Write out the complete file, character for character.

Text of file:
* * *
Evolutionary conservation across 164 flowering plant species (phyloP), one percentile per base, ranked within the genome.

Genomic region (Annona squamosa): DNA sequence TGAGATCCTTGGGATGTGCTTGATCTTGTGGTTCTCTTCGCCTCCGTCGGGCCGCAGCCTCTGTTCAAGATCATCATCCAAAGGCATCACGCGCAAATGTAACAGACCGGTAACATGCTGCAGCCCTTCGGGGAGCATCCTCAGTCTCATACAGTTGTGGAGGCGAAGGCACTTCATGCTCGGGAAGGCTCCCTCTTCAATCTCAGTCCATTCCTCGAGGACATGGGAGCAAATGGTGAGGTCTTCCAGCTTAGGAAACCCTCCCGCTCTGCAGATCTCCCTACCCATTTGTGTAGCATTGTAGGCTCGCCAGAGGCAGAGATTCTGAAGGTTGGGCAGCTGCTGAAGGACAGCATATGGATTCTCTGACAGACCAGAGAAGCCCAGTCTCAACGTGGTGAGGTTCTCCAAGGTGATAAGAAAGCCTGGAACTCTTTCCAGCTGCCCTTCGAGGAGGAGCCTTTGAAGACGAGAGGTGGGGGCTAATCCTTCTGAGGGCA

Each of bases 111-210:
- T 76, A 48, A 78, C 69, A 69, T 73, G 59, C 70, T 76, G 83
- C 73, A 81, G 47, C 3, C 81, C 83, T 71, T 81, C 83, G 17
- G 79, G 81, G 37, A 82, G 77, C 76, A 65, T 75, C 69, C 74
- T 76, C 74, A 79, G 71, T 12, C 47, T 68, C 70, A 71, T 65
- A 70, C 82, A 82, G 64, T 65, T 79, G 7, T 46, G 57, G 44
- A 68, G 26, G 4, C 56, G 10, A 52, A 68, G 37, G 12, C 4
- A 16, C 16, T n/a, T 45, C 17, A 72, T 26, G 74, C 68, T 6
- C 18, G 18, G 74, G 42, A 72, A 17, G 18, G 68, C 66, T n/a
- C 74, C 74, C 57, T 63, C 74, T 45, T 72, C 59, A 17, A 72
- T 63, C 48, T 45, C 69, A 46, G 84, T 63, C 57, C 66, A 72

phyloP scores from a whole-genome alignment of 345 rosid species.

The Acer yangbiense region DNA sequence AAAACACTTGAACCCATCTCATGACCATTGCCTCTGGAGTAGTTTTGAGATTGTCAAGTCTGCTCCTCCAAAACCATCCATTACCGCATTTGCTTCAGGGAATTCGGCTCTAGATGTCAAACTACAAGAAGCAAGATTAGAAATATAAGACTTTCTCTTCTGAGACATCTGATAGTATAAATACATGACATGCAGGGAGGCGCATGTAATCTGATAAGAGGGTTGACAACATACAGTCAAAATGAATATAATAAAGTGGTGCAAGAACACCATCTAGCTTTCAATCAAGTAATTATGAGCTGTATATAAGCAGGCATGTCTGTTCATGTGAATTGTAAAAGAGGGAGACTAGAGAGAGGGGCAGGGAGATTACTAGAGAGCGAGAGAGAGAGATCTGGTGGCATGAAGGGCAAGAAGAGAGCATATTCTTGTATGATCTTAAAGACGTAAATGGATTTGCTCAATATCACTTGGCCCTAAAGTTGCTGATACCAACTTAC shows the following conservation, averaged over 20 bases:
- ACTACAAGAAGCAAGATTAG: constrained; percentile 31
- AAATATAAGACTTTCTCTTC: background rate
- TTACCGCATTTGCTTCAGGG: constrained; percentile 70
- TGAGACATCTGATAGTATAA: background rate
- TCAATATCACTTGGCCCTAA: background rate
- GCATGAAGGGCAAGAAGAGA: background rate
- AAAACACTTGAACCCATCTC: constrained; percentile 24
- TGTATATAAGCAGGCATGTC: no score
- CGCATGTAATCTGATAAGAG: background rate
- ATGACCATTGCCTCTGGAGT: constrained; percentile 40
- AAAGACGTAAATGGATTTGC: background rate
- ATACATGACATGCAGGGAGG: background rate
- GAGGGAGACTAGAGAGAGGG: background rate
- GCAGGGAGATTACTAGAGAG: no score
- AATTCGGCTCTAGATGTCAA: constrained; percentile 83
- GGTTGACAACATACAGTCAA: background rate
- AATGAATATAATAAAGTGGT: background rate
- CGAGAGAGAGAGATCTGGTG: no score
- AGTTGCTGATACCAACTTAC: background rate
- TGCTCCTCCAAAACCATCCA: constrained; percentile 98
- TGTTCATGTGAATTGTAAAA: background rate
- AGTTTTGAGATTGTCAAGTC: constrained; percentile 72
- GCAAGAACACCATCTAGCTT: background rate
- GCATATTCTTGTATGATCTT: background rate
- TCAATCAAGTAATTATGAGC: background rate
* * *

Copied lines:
Evolutionary conservation across 164 flowering plant species (phyloP), one percentile per base, ranked within the genome.

Genomic region (Annona squamosa): DNA sequence TGAGATCCTTGGGATGTGCTTGATCTTGTGGTTCTCTTCGCCTCCGTCGGGCCGCAGCCTCTGTTCAAGATCATCATCCAAAGGCATCACGCGCAAATGTAACAGACCGGTAACATGCTGCAGCCCTTCGGGGAGCATCCTCAGTCTCATACAGTTGTGGAGGCGAAGGCACTTCATGCTCGGGAAGGCTCCCTCTTCAATCTCAGTCCATTCCTCGAGGACATGGGAGCAAATGGTGAGGTCTTCCAGCTTAGGAAACCCTCCCGCTCTGCAGATCTCCCTACCCATTTGTGTAGCATTGTAGGCTCGCCAGAGGCAGAGATTCTGAAGGTTGGGCAGCTGCTGAAGGACAGCATATGGATTCTCTGACAGACCAGAGAAGCCCAGTCTCAACGTGGTGAGGTTCTCCAAGGTGATAAGAAAGCCTGGAACTCTTTCCAGCTGCCCTTCGAGGAGGAGCCTTTGAAGACGAGAGGTGGGGGCTAATCCTTCTGAGGGCA

Each of bases 111-210:
- T 76, A 48, A 78, C 69, A 69, T 73, G 59, C 70, T 76, G 83
- C 73, A 81, G 47, C 3, C 81, C 83, T 71, T 81, C 83, G 17
- G 79, G 81, G 37, A 82, G 77, C 76, A 65, T 75, C 69, C 74
- T 76, C 74, A 79, G 71, T 12, C 47, T 68, C 70, A 71, T 65
- A 70, C 82, A 82, G 64, T 65, T 79, G 7, T 46, G 57, G 44
- A 68, G 26, G 4, C 56, G 10, A 52, A 68, G 37, G 12, C 4
- A 16, C 16, T n/a, T 45, C 17, A 72, T 26, G 74, C 68, T 6
- C 18, G 18, G 74, G 42, A 72, A 17, G 18, G 68, C 66, T n/a
- C 74, C 74, C 57, T 63, C 74, T 45, T 72, C 59, A 17, A 72
- T 63, C 48, T 45, C 69, A 46, G 84, T 63, C 57, C 66, A 72

phyloP scores from a whole-genome alignment of 345 rosid species.

The Acer yangbiense region DNA sequence AAAACACTTGAACCCATCTCATGACCATTGCCTCTGGAGTAGTTTTGAGATTGTCAAGTCTGCTCCTCCAAAACCATCCATTACCGCATTTGCTTCAGGGAATTCGGCTCTAGATGTCAAACTACAAGAAGCAAGATTAGAAATATAAGACTTTCTCTTCTGAGACATCTGATAGTATAAATACATGACATGCAGGGAGGCGCATGTAATCTGATAAGAGGGTTGACAACATACAGTCAAAATGAATATAATAAAGTGGTGCAAGAACACCATCTAGCTTTCAATCAAGTAATTATGAGCTGTATATAAGCAGGCATGTCTGTTCATGTGAATTGTAAAAGAGGGAGACTAGAGAGAGGGGCAGGGAGATTACTAGAGAGCGAGAGAGAGAGATCTGGTGGCATGAAGGGCAAGAAGAGAGCATATTCTTGTATGATCTTAAAGACGTAAATGGATTTGCTCAATATCACTTGGCCCTAAAGTTGCTGATACCAACTTAC shows the following conservation, averaged over 20 bases:
- ACTACAAGAAGCAAGATTAG: constrained; percentile 31
- AAATATAAGACTTTCTCTTC: background rate
- TTACCGCATTTGCTTCAGGG: constrained; percentile 70
- TGAGACATCTGATAGTATAA: background rate
- TCAATATCACTTGGCCCTAA: background rate
- GCATGAAGGGCAAGAAGAGA: background rate
- AAAACACTTGAACCCATCTC: constrained; percentile 24
- TGTATATAAGCAGGCATGTC: no score
- CGCATGTAATCTGATAAGAG: background rate
- ATGACCATTGCCTCTGGAGT: constrained; percentile 40
- AAAGACGTAAATGGATTTGC: background rate
- ATACATGACATGCAGGGAGG: background rate
- GAGGGAGACTAGAGAGAGGG: background rate
- GCAGGGAGATTACTAGAGAG: no score
- AATTCGGCTCTAGATGTCAA: constrained; percentile 83
- GGTTGACAACATACAGTCAA: background rate
- AATGAATATAATAAAGTGGT: background rate
- CGAGAGAGAGAGATCTGGTG: no score
- AGTTGCTGATACCAACTTAC: background rate
- TGCTCCTCCAAAACCATCCA: constrained; percentile 98
- TGTTCATGTGAATTGTAAAA: background rate
- AGTTTTGAGATTGTCAAGTC: constrained; percentile 72
- GCAAGAACACCATCTAGCTT: background rate
- GCATATTCTTGTATGATCTT: background rate
- TCAATCAAGTAATTATGAGC: background rate